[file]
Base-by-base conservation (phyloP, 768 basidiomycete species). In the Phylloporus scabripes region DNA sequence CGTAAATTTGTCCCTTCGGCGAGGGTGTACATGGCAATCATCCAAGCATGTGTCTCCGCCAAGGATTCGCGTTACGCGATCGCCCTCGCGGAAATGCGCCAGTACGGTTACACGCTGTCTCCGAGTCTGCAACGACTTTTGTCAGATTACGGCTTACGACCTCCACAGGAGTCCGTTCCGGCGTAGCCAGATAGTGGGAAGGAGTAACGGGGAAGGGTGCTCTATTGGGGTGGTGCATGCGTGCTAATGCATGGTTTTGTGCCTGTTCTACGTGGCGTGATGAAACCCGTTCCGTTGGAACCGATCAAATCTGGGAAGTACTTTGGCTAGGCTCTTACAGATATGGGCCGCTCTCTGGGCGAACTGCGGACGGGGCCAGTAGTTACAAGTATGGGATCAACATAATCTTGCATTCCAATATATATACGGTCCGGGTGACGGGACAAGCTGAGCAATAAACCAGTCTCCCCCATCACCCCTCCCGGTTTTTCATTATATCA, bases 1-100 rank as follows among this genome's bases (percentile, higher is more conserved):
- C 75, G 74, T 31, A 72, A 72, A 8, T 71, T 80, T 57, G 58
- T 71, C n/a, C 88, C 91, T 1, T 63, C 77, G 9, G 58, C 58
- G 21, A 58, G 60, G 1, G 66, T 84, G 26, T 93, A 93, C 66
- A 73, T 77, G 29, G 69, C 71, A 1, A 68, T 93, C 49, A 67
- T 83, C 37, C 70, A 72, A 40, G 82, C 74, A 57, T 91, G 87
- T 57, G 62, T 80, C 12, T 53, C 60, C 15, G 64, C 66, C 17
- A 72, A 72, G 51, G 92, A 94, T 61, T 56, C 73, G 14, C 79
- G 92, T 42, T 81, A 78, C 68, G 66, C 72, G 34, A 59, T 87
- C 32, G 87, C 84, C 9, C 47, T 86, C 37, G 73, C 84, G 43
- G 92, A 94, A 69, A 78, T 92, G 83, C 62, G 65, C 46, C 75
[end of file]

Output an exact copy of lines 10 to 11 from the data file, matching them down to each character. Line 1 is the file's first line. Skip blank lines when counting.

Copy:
- C 32, G 87, C 84, C 9, C 47, T 86, C 37, G 73, C 84, G 43
- G 92, A 94, A 69, A 78, T 92, G 83, C 62, G 65, C 46, C 75